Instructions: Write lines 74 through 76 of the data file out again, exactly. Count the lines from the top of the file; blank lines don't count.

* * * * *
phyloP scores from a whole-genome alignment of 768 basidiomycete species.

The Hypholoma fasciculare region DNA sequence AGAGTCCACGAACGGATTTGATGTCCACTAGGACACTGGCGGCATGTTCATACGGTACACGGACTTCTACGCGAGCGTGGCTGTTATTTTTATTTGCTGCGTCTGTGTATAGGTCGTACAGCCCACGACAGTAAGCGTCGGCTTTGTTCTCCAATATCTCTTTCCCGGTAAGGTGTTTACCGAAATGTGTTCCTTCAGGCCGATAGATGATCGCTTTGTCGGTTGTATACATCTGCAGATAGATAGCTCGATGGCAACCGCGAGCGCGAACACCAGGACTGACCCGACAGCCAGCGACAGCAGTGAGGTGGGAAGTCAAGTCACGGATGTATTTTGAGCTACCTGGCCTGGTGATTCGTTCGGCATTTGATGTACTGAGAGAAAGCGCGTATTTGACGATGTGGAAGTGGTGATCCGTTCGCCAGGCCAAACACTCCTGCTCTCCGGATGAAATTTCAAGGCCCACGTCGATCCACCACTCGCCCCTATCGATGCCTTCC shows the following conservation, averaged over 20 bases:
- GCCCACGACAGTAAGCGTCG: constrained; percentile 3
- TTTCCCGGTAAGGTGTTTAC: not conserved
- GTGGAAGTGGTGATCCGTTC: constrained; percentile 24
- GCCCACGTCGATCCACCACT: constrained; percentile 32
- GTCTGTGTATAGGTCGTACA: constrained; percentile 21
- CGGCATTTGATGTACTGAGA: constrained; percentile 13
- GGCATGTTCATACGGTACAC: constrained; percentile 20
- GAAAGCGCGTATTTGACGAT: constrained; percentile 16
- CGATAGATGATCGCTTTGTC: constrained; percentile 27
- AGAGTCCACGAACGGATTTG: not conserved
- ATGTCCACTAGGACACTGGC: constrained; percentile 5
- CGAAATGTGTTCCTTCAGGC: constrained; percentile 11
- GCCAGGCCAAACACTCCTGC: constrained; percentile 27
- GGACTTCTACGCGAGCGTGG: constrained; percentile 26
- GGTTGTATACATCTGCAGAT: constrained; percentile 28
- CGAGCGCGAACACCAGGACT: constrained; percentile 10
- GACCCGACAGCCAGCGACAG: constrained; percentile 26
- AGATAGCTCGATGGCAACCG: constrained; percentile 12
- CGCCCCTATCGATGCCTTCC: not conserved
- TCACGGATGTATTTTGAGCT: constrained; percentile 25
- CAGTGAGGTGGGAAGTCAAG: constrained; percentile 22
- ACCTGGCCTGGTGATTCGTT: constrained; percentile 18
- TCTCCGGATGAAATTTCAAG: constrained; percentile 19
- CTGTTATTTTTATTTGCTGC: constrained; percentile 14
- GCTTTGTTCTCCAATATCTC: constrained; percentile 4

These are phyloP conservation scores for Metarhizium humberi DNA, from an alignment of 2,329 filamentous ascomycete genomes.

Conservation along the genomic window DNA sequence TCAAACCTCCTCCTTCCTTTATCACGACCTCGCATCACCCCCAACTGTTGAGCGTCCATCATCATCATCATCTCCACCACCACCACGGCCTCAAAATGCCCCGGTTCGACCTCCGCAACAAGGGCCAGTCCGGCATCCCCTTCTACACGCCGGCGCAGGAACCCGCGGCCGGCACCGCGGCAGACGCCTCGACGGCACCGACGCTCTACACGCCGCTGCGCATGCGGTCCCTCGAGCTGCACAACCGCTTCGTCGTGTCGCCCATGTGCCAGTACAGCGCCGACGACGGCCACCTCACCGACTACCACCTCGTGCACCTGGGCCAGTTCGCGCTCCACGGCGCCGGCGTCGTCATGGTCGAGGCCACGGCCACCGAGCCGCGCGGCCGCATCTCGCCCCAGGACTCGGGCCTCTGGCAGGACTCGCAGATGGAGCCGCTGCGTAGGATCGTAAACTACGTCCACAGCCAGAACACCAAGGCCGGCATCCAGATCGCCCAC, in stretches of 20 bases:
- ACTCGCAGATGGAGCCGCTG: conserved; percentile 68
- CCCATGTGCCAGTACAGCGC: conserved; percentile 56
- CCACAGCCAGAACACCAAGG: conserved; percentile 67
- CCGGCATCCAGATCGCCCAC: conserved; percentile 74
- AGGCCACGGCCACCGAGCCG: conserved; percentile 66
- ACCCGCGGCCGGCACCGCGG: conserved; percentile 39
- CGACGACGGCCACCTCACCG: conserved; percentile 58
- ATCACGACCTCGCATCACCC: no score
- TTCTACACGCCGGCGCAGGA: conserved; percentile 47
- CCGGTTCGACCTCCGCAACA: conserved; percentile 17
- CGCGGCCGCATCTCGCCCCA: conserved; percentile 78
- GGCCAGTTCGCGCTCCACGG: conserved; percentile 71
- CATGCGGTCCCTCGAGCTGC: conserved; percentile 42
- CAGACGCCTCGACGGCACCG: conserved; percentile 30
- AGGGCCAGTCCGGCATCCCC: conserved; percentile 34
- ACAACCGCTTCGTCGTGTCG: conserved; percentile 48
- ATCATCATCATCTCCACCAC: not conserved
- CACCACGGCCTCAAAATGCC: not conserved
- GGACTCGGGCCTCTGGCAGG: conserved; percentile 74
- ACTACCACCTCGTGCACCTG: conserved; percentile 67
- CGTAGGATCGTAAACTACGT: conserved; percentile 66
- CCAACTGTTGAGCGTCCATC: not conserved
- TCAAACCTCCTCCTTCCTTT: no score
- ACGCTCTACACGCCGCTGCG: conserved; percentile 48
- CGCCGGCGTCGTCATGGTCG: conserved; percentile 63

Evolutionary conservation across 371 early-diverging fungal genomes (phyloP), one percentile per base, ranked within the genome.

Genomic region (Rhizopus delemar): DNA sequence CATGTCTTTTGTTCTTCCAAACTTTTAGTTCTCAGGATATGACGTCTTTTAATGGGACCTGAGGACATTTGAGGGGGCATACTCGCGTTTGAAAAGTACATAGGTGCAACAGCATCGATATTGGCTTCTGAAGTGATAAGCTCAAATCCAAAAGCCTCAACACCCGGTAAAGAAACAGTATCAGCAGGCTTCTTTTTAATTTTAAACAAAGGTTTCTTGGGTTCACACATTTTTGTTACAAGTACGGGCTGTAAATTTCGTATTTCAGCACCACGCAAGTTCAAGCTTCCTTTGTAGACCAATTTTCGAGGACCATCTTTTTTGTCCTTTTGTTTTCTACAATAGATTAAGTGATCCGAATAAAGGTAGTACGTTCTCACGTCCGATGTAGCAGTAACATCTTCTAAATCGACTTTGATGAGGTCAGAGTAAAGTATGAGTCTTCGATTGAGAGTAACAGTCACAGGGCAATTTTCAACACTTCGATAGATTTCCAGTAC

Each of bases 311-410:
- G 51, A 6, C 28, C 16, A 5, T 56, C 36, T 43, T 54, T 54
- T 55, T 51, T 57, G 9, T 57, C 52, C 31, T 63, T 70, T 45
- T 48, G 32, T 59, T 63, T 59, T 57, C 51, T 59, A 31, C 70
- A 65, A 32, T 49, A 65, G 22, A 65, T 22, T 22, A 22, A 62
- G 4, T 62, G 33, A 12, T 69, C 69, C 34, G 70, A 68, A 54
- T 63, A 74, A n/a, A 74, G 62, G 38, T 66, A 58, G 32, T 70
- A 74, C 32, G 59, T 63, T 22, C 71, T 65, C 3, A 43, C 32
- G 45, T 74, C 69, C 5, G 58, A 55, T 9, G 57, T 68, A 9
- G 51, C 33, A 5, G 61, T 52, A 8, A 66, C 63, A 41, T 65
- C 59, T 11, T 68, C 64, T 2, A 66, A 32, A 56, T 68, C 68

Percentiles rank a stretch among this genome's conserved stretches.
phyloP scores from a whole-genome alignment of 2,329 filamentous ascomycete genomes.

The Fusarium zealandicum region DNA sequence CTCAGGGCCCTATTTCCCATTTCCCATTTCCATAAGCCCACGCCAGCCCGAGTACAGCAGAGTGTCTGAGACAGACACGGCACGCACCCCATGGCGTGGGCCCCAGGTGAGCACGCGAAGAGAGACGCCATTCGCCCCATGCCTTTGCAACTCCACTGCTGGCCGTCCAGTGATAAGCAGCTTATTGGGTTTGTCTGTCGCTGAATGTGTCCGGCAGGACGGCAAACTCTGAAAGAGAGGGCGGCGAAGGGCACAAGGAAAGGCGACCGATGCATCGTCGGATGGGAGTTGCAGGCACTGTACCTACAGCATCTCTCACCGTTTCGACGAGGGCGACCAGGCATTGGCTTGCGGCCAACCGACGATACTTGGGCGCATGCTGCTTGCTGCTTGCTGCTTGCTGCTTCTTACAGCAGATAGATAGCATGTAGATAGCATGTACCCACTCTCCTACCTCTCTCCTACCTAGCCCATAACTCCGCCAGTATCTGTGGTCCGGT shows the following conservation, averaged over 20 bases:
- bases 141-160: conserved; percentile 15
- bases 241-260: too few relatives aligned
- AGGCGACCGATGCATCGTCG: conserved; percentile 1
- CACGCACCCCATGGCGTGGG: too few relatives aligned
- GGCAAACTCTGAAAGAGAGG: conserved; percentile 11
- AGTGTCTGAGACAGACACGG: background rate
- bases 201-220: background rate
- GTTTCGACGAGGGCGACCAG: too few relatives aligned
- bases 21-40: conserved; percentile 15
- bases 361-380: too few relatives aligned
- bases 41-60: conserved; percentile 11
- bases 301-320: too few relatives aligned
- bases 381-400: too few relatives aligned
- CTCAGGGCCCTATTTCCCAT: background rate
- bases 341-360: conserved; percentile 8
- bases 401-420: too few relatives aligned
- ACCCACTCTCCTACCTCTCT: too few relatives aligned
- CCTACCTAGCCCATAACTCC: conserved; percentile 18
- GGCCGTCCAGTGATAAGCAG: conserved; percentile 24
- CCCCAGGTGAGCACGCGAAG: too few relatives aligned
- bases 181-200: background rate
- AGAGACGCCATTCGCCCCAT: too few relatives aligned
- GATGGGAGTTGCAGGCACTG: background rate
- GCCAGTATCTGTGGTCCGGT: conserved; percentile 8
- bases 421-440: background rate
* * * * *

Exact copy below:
- CACGCACCCCATGGCGTGGG: too few relatives aligned
- GGCAAACTCTGAAAGAGAGG: conserved; percentile 11
- AGTGTCTGAGACAGACACGG: background rate